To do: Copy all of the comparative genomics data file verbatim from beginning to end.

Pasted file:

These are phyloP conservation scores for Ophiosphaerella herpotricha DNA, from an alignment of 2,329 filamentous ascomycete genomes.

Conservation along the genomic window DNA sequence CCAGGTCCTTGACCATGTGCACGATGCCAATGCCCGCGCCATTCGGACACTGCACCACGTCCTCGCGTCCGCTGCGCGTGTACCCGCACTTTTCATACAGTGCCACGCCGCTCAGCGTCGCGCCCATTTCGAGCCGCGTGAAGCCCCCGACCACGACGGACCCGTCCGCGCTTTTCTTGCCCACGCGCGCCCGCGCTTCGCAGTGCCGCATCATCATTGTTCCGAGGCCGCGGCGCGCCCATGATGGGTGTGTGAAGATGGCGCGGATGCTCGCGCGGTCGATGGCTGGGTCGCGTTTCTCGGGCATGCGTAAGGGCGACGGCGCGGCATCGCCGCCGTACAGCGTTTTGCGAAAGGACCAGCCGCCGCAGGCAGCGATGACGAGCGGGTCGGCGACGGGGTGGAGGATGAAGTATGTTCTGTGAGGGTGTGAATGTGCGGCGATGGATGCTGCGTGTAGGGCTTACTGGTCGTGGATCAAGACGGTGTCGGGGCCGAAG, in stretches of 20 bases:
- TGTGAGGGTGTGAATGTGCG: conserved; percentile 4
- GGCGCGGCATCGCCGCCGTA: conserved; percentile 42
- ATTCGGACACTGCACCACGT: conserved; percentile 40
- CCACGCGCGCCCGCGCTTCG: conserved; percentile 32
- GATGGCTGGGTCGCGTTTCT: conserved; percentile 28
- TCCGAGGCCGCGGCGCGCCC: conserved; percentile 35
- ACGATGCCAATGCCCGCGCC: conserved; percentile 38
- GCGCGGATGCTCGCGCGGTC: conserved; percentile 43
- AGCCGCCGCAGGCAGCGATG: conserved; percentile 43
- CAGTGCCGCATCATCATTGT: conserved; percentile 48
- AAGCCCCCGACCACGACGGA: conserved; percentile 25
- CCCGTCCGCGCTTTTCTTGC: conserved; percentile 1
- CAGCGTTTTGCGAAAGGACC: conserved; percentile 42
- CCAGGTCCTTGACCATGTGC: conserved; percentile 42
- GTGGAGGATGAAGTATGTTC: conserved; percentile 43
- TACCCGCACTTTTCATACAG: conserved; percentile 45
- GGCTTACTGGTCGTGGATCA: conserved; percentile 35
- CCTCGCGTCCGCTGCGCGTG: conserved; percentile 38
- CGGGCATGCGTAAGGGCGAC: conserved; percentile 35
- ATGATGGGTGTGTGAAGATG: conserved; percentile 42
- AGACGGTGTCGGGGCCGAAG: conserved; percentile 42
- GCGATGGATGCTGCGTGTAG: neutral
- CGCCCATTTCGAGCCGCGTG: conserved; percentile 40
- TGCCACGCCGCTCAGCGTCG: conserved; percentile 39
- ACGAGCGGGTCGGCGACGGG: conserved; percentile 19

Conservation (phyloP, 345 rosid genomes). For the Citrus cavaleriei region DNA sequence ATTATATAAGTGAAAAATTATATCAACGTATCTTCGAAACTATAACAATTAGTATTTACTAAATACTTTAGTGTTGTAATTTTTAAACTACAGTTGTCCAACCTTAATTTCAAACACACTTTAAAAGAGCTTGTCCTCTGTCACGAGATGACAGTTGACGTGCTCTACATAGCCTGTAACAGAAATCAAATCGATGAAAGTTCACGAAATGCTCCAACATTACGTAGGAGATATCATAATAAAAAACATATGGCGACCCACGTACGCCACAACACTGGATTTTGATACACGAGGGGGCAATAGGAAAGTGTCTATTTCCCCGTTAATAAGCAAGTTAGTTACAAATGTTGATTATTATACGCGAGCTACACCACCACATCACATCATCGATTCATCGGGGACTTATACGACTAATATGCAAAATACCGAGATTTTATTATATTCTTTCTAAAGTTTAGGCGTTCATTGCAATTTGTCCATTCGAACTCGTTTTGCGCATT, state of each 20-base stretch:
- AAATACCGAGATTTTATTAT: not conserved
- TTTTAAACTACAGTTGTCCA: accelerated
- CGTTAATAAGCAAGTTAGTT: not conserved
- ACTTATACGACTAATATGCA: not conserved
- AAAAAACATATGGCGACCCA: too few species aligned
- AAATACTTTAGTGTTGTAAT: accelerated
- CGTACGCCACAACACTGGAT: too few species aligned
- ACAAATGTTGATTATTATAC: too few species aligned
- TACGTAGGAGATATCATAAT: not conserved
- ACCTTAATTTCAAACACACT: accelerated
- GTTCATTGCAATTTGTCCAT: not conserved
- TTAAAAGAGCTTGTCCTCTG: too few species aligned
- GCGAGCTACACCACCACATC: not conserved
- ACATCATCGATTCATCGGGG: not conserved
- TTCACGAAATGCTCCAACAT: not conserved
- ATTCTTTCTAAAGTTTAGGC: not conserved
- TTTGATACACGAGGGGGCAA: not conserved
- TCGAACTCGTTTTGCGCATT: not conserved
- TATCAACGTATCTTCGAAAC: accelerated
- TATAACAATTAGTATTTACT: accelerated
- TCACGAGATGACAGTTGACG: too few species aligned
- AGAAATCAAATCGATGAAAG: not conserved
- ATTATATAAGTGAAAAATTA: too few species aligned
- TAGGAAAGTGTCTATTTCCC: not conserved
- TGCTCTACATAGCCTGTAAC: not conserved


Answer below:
These are phyloP conservation scores for Ophiosphaerella herpotricha DNA, from an alignment of 2,329 filamentous ascomycete genomes.

Conservation along the genomic window DNA sequence CCAGGTCCTTGACCATGTGCACGATGCCAATGCCCGCGCCATTCGGACACTGCACCACGTCCTCGCGTCCGCTGCGCGTGTACCCGCACTTTTCATACAGTGCCACGCCGCTCAGCGTCGCGCCCATTTCGAGCCGCGTGAAGCCCCCGACCACGACGGACCCGTCCGCGCTTTTCTTGCCCACGCGCGCCCGCGCTTCGCAGTGCCGCATCATCATTGTTCCGAGGCCGCGGCGCGCCCATGATGGGTGTGTGAAGATGGCGCGGATGCTCGCGCGGTCGATGGCTGGGTCGCGTTTCTCGGGCATGCGTAAGGGCGACGGCGCGGCATCGCCGCCGTACAGCGTTTTGCGAAAGGACCAGCCGCCGCAGGCAGCGATGACGAGCGGGTCGGCGACGGGGTGGAGGATGAAGTATGTTCTGTGAGGGTGTGAATGTGCGGCGATGGATGCTGCGTGTAGGGCTTACTGGTCGTGGATCAAGACGGTGTCGGGGCCGAAG, in stretches of 20 bases:
- TGTGAGGGTGTGAATGTGCG: conserved; percentile 4
- GGCGCGGCATCGCCGCCGTA: conserved; percentile 42
- ATTCGGACACTGCACCACGT: conserved; percentile 40
- CCACGCGCGCCCGCGCTTCG: conserved; percentile 32
- GATGGCTGGGTCGCGTTTCT: conserved; percentile 28
- TCCGAGGCCGCGGCGCGCCC: conserved; percentile 35
- ACGATGCCAATGCCCGCGCC: conserved; percentile 38
- GCGCGGATGCTCGCGCGGTC: conserved; percentile 43
- AGCCGCCGCAGGCAGCGATG: conserved; percentile 43
- CAGTGCCGCATCATCATTGT: conserved; percentile 48
- AAGCCCCCGACCACGACGGA: conserved; percentile 25
- CCCGTCCGCGCTTTTCTTGC: conserved; percentile 1
- CAGCGTTTTGCGAAAGGACC: conserved; percentile 42
- CCAGGTCCTTGACCATGTGC: conserved; percentile 42
- GTGGAGGATGAAGTATGTTC: conserved; percentile 43
- TACCCGCACTTTTCATACAG: conserved; percentile 45
- GGCTTACTGGTCGTGGATCA: conserved; percentile 35
- CCTCGCGTCCGCTGCGCGTG: conserved; percentile 38
- CGGGCATGCGTAAGGGCGAC: conserved; percentile 35
- ATGATGGGTGTGTGAAGATG: conserved; percentile 42
- AGACGGTGTCGGGGCCGAAG: conserved; percentile 42
- GCGATGGATGCTGCGTGTAG: neutral
- CGCCCATTTCGAGCCGCGTG: conserved; percentile 40
- TGCCACGCCGCTCAGCGTCG: conserved; percentile 39
- ACGAGCGGGTCGGCGACGGG: conserved; percentile 19

Conservation (phyloP, 345 rosid genomes). For the Citrus cavaleriei region DNA sequence ATTATATAAGTGAAAAATTATATCAACGTATCTTCGAAACTATAACAATTAGTATTTACTAAATACTTTAGTGTTGTAATTTTTAAACTACAGTTGTCCAACCTTAATTTCAAACACACTTTAAAAGAGCTTGTCCTCTGTCACGAGATGACAGTTGACGTGCTCTACATAGCCTGTAACAGAAATCAAATCGATGAAAGTTCACGAAATGCTCCAACATTACGTAGGAGATATCATAATAAAAAACATATGGCGACCCACGTACGCCACAACACTGGATTTTGATACACGAGGGGGCAATAGGAAAGTGTCTATTTCCCCGTTAATAAGCAAGTTAGTTACAAATGTTGATTATTATACGCGAGCTACACCACCACATCACATCATCGATTCATCGGGGACTTATACGACTAATATGCAAAATACCGAGATTTTATTATATTCTTTCTAAAGTTTAGGCGTTCATTGCAATTTGTCCATTCGAACTCGTTTTGCGCATT, state of each 20-base stretch:
- AAATACCGAGATTTTATTAT: not conserved
- TTTTAAACTACAGTTGTCCA: accelerated
- CGTTAATAAGCAAGTTAGTT: not conserved
- ACTTATACGACTAATATGCA: not conserved
- AAAAAACATATGGCGACCCA: too few species aligned
- AAATACTTTAGTGTTGTAAT: accelerated
- CGTACGCCACAACACTGGAT: too few species aligned
- ACAAATGTTGATTATTATAC: too few species aligned
- TACGTAGGAGATATCATAAT: not conserved
- ACCTTAATTTCAAACACACT: accelerated
- GTTCATTGCAATTTGTCCAT: not conserved
- TTAAAAGAGCTTGTCCTCTG: too few species aligned
- GCGAGCTACACCACCACATC: not conserved
- ACATCATCGATTCATCGGGG: not conserved
- TTCACGAAATGCTCCAACAT: not conserved
- ATTCTTTCTAAAGTTTAGGC: not conserved
- TTTGATACACGAGGGGGCAA: not conserved
- TCGAACTCGTTTTGCGCATT: not conserved
- TATCAACGTATCTTCGAAAC: accelerated
- TATAACAATTAGTATTTACT: accelerated
- TCACGAGATGACAGTTGACG: too few species aligned
- AGAAATCAAATCGATGAAAG: not conserved
- ATTATATAAGTGAAAAATTA: too few species aligned
- TAGGAAAGTGTCTATTTCCC: not conserved
- TGCTCTACATAGCCTGTAAC: not conserved